For up and coming designer, Alana Johnson, social media is her lifeline. According to the 24-year-old New York-born creative who helms the It-brand Orseund Iris, using this profound form of communication is one of the most gratifying ways to see how her designs are being received; a tool to connect her to the cool, downtown New York girls she designs for. After just a few years in business, Johnson has become known for her classic, reformed basics, such as bowling shirts and knit corsets ,and “season-less” clothes are closet-staples that have attracted a group of “It-Girl” fans including Rainey Qualley, Emily Ratajkowski, and Sami Miro. Here, Johnson explains what inspires her, what makes fashion rebellious, her style pet peeves, and more.
How did Orseund Iris get started?
I started a couple of years ago and things happened pretty organically. It wasn’t until my mom sat me down and told me that it was time to quit rambling about this idea and to finally go for it. It’s been a bit of a ride. Orseund Iris started as a collection based label and quickly pivoted to a ‘non-seasonal’ brand with a mission to offer eclectic, rare pieces. What really got it moving was the decision to switch over and focus on that special direct to consumer dialogue.
What made you go in the direction of making “season-less” clothes?
When I first started my own collection and reached out to buyers, I realized I didn’t want to be bound by seasons and the archetypical fashion cycle. I wasn’t happy and couldn’t figure out why. It was as if I was trying so hard to fit in with what most fashion designers do. I soon realized that focusing on my own business model would give me the ability to make what I wanted, when I wanted to. I treat each single garment like it's own masterpiece.
It’s kind of rebellious in a way.
Exactly. I realized I could do fashion my way. There's freedom in not being constrained by the season-based cycle. I love this idea to solely hone in on each design, rather than trying the seasonal collection route, which can be a bit daunting as a young designer. I’m not very good with rules and having to fit in with this fashion industry landscape, just wasn’t right for me. In my case, designing less is more.
Where did you receive your training?
It’s been a mix of unique experiences. I would say, mostly self-taught. However, I had an internship at Rosie Assoulin that inspired me. FIT [The Fashion Institute of Technology] definitely did teach me the ins and outs of design development, which is so critical, and looking back now, I’m grateful. I’m a strong believer that knowledge is so readily available at the moment and seizing the opportunities that come your way is everything.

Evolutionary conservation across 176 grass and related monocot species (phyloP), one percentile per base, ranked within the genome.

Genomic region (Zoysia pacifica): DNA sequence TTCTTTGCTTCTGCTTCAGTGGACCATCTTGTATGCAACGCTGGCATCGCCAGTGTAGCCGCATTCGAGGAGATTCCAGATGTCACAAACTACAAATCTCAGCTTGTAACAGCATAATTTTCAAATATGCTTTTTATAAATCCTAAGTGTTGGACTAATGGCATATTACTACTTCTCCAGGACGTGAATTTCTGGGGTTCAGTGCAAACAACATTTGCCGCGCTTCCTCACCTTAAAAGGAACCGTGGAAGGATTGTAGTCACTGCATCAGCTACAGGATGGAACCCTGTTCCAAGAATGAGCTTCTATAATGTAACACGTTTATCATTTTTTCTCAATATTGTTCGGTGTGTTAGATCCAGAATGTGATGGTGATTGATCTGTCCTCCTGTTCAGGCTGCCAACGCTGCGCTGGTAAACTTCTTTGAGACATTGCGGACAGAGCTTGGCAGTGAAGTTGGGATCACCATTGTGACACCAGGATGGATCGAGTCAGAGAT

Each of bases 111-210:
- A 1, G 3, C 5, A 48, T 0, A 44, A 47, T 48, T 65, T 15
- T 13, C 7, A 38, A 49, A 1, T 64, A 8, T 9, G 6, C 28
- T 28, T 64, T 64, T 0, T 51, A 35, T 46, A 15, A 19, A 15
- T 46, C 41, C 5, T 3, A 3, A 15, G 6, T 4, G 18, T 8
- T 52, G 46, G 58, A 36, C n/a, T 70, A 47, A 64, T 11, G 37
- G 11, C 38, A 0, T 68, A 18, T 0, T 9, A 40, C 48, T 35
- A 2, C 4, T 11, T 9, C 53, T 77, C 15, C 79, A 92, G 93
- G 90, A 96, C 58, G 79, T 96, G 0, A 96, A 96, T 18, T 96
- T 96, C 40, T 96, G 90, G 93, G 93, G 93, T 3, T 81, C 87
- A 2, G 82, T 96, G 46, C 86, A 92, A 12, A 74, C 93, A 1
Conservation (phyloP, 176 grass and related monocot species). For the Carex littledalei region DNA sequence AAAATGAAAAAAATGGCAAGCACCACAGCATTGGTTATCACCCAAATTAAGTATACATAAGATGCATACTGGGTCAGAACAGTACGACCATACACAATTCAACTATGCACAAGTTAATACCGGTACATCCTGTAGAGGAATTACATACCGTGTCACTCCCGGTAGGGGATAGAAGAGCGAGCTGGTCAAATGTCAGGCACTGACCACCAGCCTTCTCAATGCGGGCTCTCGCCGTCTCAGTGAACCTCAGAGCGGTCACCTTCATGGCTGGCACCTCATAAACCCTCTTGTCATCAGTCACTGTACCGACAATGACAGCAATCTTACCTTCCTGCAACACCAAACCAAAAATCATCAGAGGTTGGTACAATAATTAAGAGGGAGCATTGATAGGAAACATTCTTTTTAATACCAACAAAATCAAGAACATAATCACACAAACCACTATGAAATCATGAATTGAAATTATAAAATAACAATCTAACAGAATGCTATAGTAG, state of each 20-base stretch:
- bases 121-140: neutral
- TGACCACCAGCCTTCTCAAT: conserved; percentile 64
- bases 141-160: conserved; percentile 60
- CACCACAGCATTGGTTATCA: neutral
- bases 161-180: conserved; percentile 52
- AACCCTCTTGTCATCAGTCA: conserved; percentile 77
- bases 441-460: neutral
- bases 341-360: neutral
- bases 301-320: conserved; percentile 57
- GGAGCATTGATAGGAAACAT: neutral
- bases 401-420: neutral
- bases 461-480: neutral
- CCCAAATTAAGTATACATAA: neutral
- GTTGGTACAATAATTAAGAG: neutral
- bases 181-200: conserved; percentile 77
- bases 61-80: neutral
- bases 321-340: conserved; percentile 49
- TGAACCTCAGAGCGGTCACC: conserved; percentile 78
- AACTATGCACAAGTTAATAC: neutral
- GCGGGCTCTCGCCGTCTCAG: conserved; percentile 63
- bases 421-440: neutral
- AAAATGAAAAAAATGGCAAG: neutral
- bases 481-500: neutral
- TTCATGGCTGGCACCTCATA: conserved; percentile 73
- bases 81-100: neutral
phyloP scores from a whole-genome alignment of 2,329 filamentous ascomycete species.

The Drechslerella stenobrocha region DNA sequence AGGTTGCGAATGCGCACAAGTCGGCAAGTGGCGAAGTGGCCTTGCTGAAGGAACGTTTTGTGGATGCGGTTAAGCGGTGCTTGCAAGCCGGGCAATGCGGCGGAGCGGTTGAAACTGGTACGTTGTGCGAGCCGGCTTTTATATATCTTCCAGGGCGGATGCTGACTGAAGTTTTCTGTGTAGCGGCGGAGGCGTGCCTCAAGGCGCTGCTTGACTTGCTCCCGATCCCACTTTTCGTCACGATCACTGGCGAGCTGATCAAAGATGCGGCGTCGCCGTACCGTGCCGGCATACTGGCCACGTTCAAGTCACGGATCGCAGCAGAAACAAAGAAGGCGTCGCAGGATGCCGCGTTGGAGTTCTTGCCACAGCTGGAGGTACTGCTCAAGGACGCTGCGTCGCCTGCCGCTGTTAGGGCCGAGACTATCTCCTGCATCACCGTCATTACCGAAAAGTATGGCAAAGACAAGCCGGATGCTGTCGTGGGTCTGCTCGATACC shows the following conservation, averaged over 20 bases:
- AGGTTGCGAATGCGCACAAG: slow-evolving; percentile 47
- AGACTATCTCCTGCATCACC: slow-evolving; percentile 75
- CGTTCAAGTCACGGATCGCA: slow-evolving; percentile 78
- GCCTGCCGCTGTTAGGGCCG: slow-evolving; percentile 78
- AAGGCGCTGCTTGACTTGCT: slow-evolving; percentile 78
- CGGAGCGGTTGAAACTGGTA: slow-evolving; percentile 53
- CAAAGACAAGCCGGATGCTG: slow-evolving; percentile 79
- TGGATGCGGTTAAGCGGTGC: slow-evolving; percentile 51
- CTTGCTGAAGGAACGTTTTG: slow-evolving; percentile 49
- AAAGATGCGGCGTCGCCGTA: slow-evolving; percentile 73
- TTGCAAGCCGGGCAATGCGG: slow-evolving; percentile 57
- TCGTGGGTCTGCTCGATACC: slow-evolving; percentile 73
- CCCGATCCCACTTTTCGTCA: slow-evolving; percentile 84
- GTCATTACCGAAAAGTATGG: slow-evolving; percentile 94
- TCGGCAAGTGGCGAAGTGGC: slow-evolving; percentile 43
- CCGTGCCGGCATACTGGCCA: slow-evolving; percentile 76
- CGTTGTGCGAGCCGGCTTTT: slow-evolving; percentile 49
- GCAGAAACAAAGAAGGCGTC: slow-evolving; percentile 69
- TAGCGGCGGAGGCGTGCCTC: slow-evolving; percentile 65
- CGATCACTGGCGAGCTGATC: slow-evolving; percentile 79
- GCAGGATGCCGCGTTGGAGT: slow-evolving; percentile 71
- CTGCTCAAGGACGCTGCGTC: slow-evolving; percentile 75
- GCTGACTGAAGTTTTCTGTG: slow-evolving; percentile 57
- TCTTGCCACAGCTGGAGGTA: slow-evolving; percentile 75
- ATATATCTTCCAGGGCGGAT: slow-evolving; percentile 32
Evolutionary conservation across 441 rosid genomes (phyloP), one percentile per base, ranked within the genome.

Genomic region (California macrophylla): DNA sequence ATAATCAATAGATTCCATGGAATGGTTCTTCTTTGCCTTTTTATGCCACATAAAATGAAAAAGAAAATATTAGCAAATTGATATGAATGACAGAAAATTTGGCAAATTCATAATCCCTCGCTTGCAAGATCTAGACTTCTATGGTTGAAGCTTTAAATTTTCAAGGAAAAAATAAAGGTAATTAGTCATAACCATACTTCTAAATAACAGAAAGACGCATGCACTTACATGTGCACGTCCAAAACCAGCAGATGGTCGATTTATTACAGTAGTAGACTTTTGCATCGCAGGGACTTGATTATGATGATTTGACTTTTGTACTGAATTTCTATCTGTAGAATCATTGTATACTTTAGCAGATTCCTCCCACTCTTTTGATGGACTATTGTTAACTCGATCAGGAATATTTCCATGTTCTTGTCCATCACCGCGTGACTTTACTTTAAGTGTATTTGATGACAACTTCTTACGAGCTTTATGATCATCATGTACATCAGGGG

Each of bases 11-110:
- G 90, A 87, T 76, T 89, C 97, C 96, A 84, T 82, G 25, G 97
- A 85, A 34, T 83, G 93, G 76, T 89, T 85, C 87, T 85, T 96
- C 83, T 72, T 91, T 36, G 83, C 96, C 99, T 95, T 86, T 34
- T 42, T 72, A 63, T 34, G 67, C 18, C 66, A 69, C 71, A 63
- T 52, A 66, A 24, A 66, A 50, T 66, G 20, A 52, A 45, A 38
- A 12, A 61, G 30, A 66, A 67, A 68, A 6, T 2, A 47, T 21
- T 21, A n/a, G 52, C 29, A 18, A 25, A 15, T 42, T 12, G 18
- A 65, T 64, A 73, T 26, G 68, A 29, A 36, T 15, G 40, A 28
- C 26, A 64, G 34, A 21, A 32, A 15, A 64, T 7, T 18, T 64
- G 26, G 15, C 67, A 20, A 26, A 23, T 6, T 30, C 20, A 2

Who is your “ideal girl” for the brand?
I love seeing a wide range of people wearing OI. The styling can be endless and interpreted in so many different ways. This being said, I do love a strong, confident woman whose adventurous both in her style and life.
Who do you design for?
Amber, my twin sister, is a huge inspiration to me. She is featured a lot on my social media and has a lot of influence. She is endlessly cool and we collaborate a lot. She helps me with my social media and film, and is like my safeguard. Other than that I dress for the girls I’m inspired by. The girls you see in Chinatown who are so true to themselves and dressing in a way that expresses them perfectly, without even trying.
How does living in NY influence your design process?
Endless inspiration. There are so many creatives here and even wearing the styles out in the sample development phase is so key. I get my best ideas when I’m on the train or just walking around. Also, just getting a feel for people’s response and feedback is a big thing when designing.
How do you gauge how people are reacting to your designs?
My process is this: I make a design that I've dreamed up. I mock up a rough sample and then I wear it out on different occasions. I see how it makes me feel. If the cool creative girls I respect fall in love with it. Then voila! An Orseund original is born.
You’ve also ventured into making films for the brand. What inspired this form of advertising?
I love film. I love the idea that people can see the clothing in a different world and see exactly how to clothes look on a person. They can see the clothing and know how it will look from every angle.
Okay, lets get personal. What are three words to describe your own style?
Sassy, eclectic, feminine.
Favorite vintage stores in New York?
Stella Dallas, Search and Destroy, Chess and the Sphinx and Ritual Vintage.
Jeanne Damas and Camille Rowe
Best recent discovery:
Pokito! They blast Drake, and it's self-serve with Latin-Asian infused dishes.
An Asian sex graphic tee from Search & Destroy, the absolute best vintage store on St. Marks.
Something you would never wear:
Bandage dresses. But never say never. You never know what may come back around and look good on you…
Most prized possession in your closet:
This incredible lace Victorian blouse from Stella Dallas. Best $50 ever spent on vintage.
Music you’re listening to right now:
I love Neil Young. I’m a ‘70s girl.
Favorite spots in NY:
Black Flamingo, El Cortez, and Pokito
High fashion or street style?
A complete fusion. I would say the perfect marriage between the two.
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